The stock market is a cyclical place that can range from incredible highs to incredible lows, but history shows that it always comes full circle and stabalizes before beginning the process again. Theses periods of growth and loss are defined as bull and bear markets. This article examines the questions: What is a bull market, what are the indicators of a bull market, and what is the economic impact of a bull market.
What is a Bull Market
Anytime there is a large consensus that a group of financial assets is rising or is going to rise you have a bull market. In the context of the stock market, there tends to be an increase level of positive thinking about the overall health of the economy, and that leads to an increase in investments. Essentially a bull market is when more people want to buy stocks then sell them. At a later time they expect to generate a significant profit by reselling the stock. Bull markets generally follow the recovery from a recession.
What are the indicators of a Bull Market
Bull and bear markets are largely influenced by the overall psychology of the market, so it’s never easy to predict when there is going to be an emergence of either trend, until the market is well into it’s path. However, there are some historical indicators that a bull market is beginning.
Economic indicators are one sign. When a countries Gross Domestic Product is up and consistently shows growth this is a good bull market sign. As well, a drop in unemployment, an increase in exports, and industrial production growth all point to the emergence of a bull market.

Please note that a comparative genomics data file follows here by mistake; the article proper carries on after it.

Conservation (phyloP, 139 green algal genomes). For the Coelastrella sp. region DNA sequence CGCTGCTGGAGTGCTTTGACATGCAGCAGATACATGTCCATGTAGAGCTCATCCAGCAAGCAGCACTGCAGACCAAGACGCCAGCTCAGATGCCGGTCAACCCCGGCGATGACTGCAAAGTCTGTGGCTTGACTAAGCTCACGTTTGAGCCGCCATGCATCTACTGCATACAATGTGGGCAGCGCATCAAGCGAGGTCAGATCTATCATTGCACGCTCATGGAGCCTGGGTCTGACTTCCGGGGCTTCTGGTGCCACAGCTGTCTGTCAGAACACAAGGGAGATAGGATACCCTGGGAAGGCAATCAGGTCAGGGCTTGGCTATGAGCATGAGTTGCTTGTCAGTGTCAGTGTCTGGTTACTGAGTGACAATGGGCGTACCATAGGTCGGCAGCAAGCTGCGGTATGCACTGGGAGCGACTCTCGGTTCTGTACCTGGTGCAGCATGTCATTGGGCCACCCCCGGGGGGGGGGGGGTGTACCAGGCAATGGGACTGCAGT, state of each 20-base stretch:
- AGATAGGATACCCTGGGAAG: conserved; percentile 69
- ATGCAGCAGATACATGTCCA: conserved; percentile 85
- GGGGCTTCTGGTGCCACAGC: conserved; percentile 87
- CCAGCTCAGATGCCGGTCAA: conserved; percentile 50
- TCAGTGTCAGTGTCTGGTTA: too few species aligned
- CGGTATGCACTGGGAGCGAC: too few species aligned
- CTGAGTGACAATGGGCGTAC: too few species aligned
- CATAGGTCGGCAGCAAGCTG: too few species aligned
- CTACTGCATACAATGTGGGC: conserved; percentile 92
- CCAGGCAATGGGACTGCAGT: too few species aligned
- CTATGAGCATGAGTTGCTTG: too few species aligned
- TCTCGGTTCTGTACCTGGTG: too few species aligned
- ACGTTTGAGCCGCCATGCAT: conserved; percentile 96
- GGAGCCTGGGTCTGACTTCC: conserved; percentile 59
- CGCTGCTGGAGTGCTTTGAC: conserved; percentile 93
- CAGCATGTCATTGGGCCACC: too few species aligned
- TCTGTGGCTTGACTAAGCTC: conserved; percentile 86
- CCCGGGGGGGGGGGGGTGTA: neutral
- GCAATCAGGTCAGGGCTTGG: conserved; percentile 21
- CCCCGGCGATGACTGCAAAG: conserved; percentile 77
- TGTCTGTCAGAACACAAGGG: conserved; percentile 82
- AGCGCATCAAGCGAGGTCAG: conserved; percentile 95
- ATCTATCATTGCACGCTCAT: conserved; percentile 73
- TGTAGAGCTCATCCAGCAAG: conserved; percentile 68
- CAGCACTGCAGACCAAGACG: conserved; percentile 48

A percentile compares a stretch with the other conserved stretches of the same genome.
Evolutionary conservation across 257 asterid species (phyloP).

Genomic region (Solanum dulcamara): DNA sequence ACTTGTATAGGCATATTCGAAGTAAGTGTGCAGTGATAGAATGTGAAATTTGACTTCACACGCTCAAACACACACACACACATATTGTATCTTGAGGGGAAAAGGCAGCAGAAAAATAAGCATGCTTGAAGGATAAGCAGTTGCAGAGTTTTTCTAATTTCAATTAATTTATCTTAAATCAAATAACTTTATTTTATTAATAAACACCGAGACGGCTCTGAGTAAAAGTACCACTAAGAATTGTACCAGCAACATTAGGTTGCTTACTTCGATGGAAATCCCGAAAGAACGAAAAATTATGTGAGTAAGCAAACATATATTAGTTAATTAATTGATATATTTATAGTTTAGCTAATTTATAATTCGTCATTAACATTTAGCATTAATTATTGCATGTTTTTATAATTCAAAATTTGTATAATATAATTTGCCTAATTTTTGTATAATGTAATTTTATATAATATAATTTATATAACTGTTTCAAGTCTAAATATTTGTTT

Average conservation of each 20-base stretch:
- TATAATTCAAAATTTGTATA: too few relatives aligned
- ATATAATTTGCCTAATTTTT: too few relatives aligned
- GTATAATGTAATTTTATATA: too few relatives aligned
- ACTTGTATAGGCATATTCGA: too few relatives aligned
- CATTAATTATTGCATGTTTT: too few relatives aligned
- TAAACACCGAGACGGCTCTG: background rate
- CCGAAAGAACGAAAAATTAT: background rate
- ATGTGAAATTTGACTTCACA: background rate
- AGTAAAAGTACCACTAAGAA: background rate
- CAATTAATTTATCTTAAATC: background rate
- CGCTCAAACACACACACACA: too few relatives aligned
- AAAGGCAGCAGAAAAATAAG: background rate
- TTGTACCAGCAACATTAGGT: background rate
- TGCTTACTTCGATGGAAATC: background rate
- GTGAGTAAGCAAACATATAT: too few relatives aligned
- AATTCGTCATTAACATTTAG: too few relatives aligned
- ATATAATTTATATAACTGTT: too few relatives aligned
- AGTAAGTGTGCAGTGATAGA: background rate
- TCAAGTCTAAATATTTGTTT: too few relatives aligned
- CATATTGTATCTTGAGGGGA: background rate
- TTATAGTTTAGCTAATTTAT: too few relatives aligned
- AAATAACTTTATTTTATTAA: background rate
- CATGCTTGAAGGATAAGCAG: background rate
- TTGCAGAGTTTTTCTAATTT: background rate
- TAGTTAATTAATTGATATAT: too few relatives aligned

A stabilization in stock indexes shows confidence in the market and an increase in investor activity in a positive way. Rather than large variances, or continues losses over days and weeks, in a bull market, indexes like the S&P 500 or the Dow Jones Industrial Average will show minimal losses and an increase in gains.
Sector changes are another sign of a bull market. Historically, when people are being conservative in their investing habits in a bear market they are allocating their investments into guaranteed investments like bonds, and blue chip companies that have shown stable performance over large time periods. When a bull market emerges, sectors like finance and retail show larger investment activity, as investors are hoping to see a return on the profit that these companies are expected to make.
Economic Impact of a Bull Market
There is no direct economic impact from a bull market, in that a bull market doesn’t create any wealth, profit, or jobs. Rather, a bull market is an indicator that profits for companies are on the rise, job creation is increasing, and the overall health of the economy is on the upswing.
In an investor sense though, the economic impact of getting your investments in the early stages of a bull market will allow you to maximize your return by riding out the value of a bull market and selling when it reaches it’s peak.